A new study published in Frontiers in Psychiatry concludes that “antidepressants are largely ineffective and potentially harmful.” The researcher, Michael P. Hengartner at the Zurich University of Applied Sciences in Switzerland, conducted a thorough literature review focusing on randomized, controlled trials—the gold standard of evidence-based recommendation.
According to Hengartner, “Due to several flaws such as publication and reporting bias, unblinding of outcome assessors, concealment and recoding of serious adverse events, the efficacy of antidepressants is systematically overestimated, and harm is systematically underestimated.”
Hengartner questioned why the “massive increase in antidepressant prescription rates over the last three decades did not translate into measurable public health benefits” in the treatment of depression. Although meta-analyses tend to find a small difference between placebo and antidepressant effect, Hengartner argues that it comes nowhere near the “clinically significant” threshold of at least 7 points on the Hamilton Depression Scale. Instead, a difference of 1 or 2 points is a meaningless numerical difference that would not be considered an improvement to a clinician or the person diagnosed with depression.
Additionally, even this small difference could be due to the side effects of antidepressants effectively unblinding researchers or research participants, which casts doubt on the conclusions of any study that does not use an active placebo.
Further, Hengartner argues that “Naturalistic long-term studies suggest that maintenance therapy has no clear benefit, and non-drug users do not show increased recurrence rates.” That is, there is no benefit to continuing antidepressant use. The research demonstrates that those who discontinue the medication are not at higher risk of relapse than those who continue.
In fact, Hengartner cites evidence that likelihood of relapse is correlated with duration of treatment. That is, the more one takes an antidepressant, the likelier one is to have another episode of depression. Hengartner writes that neurochemical sensitization could make someone who takes antidepressants more susceptible to relapse. He cites the STAR*D trial, which is usually cited as evidence of antidepressant efficacy. At 12-month follow-up, he writes, “only 5.8% of all patients who entered continuation therapy were still in remission.” That is, almost every single patient on medication had relapsed within a year.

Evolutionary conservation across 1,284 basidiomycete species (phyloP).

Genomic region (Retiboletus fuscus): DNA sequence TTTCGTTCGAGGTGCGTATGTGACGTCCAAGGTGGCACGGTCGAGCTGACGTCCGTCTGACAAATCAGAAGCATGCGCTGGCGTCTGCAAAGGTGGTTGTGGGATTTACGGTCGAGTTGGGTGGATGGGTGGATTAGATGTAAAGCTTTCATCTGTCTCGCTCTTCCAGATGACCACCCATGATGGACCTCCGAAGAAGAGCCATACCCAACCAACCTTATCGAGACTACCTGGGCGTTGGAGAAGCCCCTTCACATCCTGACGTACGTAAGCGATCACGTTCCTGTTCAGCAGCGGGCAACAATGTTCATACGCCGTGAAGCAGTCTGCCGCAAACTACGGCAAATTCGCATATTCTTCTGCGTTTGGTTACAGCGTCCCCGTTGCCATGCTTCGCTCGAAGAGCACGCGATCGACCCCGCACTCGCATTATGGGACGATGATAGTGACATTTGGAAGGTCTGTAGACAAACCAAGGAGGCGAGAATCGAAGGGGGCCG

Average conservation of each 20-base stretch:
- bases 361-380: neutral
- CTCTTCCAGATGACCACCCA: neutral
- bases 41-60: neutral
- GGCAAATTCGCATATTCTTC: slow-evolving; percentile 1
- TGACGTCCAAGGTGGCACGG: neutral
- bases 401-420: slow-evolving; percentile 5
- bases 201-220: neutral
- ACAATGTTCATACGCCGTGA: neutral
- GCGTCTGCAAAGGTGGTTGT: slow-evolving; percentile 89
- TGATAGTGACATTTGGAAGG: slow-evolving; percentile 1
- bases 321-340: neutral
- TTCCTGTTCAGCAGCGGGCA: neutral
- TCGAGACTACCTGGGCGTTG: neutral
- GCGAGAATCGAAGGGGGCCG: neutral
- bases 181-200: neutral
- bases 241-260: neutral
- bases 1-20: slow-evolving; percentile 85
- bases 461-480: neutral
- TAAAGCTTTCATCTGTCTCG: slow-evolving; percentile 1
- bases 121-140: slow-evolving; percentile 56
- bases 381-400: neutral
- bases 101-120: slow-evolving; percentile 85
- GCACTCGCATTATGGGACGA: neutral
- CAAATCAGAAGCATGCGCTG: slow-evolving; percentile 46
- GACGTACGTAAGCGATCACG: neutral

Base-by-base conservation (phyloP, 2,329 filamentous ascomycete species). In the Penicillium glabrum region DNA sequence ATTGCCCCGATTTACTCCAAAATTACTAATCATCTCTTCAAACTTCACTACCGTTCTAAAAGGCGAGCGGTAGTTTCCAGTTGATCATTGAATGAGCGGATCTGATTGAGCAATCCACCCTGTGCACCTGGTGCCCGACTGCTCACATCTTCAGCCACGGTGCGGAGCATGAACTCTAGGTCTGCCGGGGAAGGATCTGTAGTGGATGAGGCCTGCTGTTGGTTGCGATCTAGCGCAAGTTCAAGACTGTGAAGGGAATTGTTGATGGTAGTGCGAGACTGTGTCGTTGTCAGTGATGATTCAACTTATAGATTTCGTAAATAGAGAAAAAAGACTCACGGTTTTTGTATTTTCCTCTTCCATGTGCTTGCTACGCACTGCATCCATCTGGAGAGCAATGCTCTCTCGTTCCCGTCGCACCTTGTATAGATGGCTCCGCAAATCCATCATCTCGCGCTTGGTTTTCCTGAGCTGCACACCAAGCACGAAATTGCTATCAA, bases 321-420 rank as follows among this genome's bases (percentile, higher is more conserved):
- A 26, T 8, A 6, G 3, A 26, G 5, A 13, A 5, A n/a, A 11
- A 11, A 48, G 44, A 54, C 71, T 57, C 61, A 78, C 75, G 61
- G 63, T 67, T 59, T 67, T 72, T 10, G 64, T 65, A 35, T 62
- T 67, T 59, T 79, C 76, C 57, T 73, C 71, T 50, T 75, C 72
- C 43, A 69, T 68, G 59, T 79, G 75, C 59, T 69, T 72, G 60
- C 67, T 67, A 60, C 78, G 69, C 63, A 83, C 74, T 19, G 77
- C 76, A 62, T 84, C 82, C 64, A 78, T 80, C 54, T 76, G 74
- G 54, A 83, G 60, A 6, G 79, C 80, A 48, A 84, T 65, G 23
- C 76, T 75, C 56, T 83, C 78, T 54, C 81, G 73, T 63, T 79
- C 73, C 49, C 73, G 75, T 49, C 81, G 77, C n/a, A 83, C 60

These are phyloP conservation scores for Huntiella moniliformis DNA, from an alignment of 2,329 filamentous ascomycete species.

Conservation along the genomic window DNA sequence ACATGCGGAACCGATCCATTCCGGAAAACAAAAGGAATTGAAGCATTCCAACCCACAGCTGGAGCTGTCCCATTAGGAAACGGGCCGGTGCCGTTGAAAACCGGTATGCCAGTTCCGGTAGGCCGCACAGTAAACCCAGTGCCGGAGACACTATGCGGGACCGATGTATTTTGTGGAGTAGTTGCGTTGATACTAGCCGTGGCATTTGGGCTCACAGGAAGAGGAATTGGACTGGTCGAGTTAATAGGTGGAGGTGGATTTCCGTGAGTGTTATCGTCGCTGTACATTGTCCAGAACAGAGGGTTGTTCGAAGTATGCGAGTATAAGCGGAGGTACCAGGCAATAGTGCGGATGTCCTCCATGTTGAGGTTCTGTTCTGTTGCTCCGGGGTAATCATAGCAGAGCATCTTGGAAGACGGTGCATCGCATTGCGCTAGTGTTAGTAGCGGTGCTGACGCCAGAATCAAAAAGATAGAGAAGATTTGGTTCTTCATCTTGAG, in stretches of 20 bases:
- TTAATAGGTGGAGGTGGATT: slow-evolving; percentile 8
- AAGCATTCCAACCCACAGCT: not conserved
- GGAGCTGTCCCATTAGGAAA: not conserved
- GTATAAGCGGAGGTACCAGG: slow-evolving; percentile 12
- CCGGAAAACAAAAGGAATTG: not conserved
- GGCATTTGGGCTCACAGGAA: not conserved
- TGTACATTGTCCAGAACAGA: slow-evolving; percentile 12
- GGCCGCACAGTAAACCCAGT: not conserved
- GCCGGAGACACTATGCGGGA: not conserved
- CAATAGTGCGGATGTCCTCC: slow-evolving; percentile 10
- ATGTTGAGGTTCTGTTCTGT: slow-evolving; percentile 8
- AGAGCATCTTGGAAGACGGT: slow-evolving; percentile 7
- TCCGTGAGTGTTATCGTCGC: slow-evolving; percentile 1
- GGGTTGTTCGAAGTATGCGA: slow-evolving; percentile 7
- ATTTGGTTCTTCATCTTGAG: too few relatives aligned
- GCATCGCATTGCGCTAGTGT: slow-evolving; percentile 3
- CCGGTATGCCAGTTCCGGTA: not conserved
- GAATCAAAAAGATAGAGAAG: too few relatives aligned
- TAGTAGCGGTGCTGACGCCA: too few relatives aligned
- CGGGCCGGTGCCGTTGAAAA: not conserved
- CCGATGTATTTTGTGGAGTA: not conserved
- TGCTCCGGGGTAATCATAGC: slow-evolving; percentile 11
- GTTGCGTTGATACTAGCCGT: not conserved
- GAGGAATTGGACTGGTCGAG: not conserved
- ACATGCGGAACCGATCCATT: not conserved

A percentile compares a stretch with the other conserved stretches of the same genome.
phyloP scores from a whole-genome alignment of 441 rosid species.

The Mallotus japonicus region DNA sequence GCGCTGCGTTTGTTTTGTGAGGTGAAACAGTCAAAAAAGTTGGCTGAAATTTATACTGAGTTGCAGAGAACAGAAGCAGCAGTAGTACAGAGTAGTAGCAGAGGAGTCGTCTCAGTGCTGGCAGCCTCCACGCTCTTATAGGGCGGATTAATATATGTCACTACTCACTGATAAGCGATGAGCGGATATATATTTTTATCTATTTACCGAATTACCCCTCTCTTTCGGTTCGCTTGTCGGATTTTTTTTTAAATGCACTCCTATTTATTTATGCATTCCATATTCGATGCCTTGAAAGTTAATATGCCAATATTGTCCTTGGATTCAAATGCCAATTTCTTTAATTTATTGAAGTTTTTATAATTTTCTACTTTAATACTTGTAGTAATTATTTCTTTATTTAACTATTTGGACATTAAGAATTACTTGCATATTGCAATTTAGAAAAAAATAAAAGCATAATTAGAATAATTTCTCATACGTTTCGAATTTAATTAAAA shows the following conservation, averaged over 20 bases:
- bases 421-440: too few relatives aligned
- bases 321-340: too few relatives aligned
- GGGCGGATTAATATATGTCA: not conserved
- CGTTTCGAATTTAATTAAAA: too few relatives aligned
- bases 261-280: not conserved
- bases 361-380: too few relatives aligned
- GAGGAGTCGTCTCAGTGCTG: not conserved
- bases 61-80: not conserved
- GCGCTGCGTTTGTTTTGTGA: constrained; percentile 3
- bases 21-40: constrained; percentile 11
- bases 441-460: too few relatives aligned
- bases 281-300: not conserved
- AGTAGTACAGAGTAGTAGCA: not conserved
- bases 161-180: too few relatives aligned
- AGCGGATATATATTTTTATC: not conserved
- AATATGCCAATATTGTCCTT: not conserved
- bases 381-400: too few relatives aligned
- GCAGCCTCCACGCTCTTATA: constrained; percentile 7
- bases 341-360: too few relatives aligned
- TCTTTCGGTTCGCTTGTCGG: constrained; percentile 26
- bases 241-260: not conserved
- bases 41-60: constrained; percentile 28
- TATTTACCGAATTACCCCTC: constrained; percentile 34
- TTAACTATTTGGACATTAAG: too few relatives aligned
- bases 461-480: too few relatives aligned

Hengartner also questions financial conflicts of interest and the bias of industry-supported research.
“The estimated efficacy of pharmaceutical products is significantly higher when the research was funded by the industry compared to non-industry funding, but this difference is not attributable to differences in the study quality.”
According to Hengartner, research funded by the National Institute of Mental Health found no differences between antidepressant efficacy and placebo—and this was despite robust research design using randomized controlled trials, the gold-standard method. Hengartner calls attention to industry-supported research biases in which trials that showed no effect were never published and studies that inaccurately described negative findings as positive. He also notes that harms are systematically not reported or underreported in industry-supported publications.
Regarding harms, Hengartner writes:
“A growing body of evidence from hundreds of randomized controlled trials suggests that antidepressants cause suicidality, but this risk is underestimated because data from industry-funded trials are systematically flawed. Unselected, population-wide observational studies indicate that depressive patients who use antidepressants are at an increased risk of suicide and that they have a higher rate of all-cause mortality than matched controls.”
Also, antidepressants increase the risk of death from other sources as well. Hengartner writes that “In a study with over 60,000 patients with MD aged 65 years and older, it was shown that over a mean follow-up of 5.0 years, prescription of tricyclics increase the relative mortality rate by 16%, SSRI by 54%, and other antidepressants (mostly SNRI) by 66%.”
Hengartner concludes that “As concerns treatment recommendations, my reading of the literature is that some patients may benefit from acute pharmacotherapy, but on average clinical benefits are debatable and should be weighed against adverse side effects. Continuation and maintenance therapy is not recommended due to an apparent lack of clear clinical benefits, coupled with a possibly increased vulnerability to chronic depression, increased suicide risk, and, in particular in older adults, higher all-cause mortality.”
Hengartner, M. P. (2017). Methodological flaws, conflicts of interest, and scientific fallacies: Implications for the evaluation of antidepressants’ efficacy and harm. Frontiers in Psychiatry, 8(275). https://doi.org/10.3389/fpsyt.2017.00275 (Link)